my most recent post, and posts before that, were simply answering questions from people who I think are legitimately trying to help me out here. i answer their questions to the best of my knowledge but that of course is still "wooly". I'm not continuing on saying "please help me here" but simply answering them, at times providing additional "wooly" details, saying why I don't have what they're looking for or can't use some of their suggestions. I think that's the right thing to do; to answer people who are trying to help me out here, someone who is new to this and therefore "wooly".

I have done my best to be friendly here and to answer people's questions to the best of my ability. I appreciate all the help and suggestions provided to me and have said so on multiple occasions.

Can you open the black box and take a photo ?

i'll see if i can do that today. thanks.

The first thing we are looking for is the general layout. The second thing is the chip numbers. I don't see how the analog values can be transmitted via serial without a uController in there unless there is an A/D chip with serial out (I've never heard of it but it is certainly possible).

Here are some pics of the inside of the black box.

Regarding the overview pic, you’ll see the following:

  1. two RS232 ports on the right side and one RS232 port on the left side. On the right side, one RS232 port is for the hand grip cable, and the 2nd RS232 port on the right side is for another component that I’m not worrying about right now but connects in a similar way to the black box. I’ll refer to the two RS232 ports on the right side as “input RS232”, and the one on the right as “output RS232” (as that port is used to connect to the computer from the black box).
  2. The furthest board on the bottom right (partially underneath the largest board) has “regulator” on it.
  3. The two boards on the top are where the wires from the input RS232 connect to. The board on the top left is where the three wires from the input RS232 for the hand grip attaches.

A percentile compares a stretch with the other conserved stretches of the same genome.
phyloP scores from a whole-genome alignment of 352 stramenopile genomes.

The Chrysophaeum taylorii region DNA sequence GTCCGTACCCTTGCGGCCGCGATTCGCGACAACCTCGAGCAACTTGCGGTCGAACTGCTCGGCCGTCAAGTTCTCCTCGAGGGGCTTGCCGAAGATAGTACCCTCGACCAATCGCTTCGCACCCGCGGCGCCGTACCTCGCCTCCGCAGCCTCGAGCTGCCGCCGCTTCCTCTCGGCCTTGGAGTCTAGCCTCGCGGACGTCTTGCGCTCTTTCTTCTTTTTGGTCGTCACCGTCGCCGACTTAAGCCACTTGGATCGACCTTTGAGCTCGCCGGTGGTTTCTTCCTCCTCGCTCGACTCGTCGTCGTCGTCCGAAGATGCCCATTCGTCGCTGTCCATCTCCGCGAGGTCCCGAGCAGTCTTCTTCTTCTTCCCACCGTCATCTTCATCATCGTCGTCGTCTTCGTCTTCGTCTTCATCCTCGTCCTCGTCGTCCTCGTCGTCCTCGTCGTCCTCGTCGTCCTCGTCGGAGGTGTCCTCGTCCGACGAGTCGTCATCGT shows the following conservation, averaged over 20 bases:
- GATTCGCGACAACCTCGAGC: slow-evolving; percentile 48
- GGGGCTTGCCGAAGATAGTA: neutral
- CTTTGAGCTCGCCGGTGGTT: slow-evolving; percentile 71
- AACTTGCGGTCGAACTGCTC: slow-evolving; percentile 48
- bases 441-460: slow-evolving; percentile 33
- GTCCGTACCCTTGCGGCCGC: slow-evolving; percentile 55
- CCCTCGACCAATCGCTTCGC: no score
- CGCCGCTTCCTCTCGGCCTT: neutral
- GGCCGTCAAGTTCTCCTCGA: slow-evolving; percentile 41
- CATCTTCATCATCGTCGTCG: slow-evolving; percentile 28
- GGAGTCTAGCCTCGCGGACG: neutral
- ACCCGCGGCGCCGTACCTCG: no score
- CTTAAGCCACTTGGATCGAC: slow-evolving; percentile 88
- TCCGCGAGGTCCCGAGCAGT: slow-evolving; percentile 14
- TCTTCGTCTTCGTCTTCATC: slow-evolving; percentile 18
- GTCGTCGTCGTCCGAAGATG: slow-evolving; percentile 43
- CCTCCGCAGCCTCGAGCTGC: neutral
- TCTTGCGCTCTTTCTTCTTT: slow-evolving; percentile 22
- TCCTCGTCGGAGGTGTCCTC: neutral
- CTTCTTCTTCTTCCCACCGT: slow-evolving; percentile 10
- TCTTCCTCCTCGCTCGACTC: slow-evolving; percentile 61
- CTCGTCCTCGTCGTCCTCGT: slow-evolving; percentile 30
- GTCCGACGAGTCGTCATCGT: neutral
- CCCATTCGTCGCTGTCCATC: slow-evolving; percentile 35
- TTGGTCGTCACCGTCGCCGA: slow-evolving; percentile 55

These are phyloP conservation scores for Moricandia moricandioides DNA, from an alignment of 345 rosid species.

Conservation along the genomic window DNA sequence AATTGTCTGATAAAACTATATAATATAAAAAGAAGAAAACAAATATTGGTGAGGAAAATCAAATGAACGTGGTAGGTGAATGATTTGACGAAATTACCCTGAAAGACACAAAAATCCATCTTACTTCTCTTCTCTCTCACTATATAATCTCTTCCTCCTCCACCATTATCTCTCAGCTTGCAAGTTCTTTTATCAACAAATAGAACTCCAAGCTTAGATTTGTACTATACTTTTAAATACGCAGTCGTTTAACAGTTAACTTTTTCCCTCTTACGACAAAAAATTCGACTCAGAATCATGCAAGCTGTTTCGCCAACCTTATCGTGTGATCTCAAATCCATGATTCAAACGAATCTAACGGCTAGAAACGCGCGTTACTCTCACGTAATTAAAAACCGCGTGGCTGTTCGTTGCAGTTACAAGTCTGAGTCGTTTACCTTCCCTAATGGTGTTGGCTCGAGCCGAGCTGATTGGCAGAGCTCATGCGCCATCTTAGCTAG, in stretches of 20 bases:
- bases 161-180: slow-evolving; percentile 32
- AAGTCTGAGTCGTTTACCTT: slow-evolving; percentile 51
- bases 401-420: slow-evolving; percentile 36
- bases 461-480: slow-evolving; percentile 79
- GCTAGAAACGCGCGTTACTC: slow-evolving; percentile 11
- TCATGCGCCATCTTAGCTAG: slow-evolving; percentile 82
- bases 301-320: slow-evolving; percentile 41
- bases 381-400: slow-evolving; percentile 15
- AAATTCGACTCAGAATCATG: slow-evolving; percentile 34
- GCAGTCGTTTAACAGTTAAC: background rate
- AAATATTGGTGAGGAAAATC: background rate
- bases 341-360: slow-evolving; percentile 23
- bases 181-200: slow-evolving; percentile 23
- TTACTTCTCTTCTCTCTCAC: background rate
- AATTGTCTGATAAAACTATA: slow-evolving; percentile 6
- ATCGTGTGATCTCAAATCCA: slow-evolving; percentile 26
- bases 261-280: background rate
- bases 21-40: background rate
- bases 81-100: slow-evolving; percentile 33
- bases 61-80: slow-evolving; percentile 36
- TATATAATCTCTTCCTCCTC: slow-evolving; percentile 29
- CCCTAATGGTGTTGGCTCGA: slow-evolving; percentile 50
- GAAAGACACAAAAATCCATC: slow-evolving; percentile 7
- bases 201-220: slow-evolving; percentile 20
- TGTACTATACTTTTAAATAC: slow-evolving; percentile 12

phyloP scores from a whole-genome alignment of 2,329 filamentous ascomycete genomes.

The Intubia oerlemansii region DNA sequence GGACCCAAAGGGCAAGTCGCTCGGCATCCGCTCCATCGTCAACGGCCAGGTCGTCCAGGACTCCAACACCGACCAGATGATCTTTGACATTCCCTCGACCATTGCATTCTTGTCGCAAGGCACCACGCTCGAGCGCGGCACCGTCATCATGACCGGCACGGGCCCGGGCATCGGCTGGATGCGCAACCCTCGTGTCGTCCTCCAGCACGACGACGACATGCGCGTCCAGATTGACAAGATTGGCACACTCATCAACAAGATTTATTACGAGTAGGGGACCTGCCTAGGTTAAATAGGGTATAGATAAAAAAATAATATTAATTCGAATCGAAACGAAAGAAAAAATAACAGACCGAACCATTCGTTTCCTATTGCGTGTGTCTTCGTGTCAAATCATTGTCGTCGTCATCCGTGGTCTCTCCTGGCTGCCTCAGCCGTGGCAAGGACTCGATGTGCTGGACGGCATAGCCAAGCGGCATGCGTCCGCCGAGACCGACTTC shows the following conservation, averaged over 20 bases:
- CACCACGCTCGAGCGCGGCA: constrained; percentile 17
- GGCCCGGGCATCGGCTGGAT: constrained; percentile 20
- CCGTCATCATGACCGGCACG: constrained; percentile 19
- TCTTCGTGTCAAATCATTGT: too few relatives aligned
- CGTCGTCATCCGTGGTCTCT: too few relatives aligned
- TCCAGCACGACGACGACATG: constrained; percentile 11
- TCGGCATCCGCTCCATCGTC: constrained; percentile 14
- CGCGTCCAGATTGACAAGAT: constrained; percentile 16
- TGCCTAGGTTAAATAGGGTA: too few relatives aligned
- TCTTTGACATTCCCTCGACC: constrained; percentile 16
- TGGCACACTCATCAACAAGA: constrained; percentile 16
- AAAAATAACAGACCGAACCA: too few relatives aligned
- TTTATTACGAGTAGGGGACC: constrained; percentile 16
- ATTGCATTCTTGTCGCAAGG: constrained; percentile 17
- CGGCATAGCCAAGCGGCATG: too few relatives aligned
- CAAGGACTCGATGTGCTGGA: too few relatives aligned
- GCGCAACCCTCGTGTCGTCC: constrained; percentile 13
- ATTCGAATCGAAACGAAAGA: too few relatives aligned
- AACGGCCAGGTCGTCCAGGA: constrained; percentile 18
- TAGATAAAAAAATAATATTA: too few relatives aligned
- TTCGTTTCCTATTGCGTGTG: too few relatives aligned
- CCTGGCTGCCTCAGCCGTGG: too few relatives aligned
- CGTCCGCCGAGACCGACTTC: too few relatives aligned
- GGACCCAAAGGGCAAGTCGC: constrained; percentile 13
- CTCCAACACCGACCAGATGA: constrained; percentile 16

I’ve looked up some of the labels to assist in writing the info below. The large board has the following that I could make out:

  1. A line driver/receiver with the following label:
  2. To the left of the above item, it has a longer semiconductor with the writing to the left of that being “Serial Data Converter”

On the top left board (where the wires from the input RS232 attach) it has an Amplifier with the following label: MC33272AP. It also has what appears to be another amplifier with the label: INA126P

In addition to the overview, I’ve attached two other photos. They are:

  1. The regulator on the far right.
  2. The top left board (where the wires from the input RS232 hand grip are attached)

I hope this helps visualize the current design. Based on this, if you can make any other suggestions as to what I might need beyond the RS232 shield and the Arduino, that would be great. Again, the plan is to connect the RS232 shield to the Arduino. The RS232 cable from the hand grip will attach to the shield, and the Arduino will be attached to the computer to read the data.


It looks like someone filed the numbers off the long chip next to the crystal and the ADM232 chip. That might be the A/D converter chip. It could also be a uprocessor. I'm afraid there is really not much there that we didn't already suspect, ie: instrumentation amplifier , op amps, RS232 converter. The presence of the crystal and a chip with the numbers filed off is telling. Someone didn't want anyone reverse engineering this box.

Hi, numbers are still on the chip, I must be using CSI monitor, zoom in and see. Will need to wipe a tissue with metholated spirit or isopropanol on it and observe as it dries off, another CSI trick.

But I agree it will probably be a PIC or something like it, programmed, sorry haven't got to CSI bit yet where they decode protected controller code.

Tom...... :) PS I do know how to get finger prints to shown up with superglue.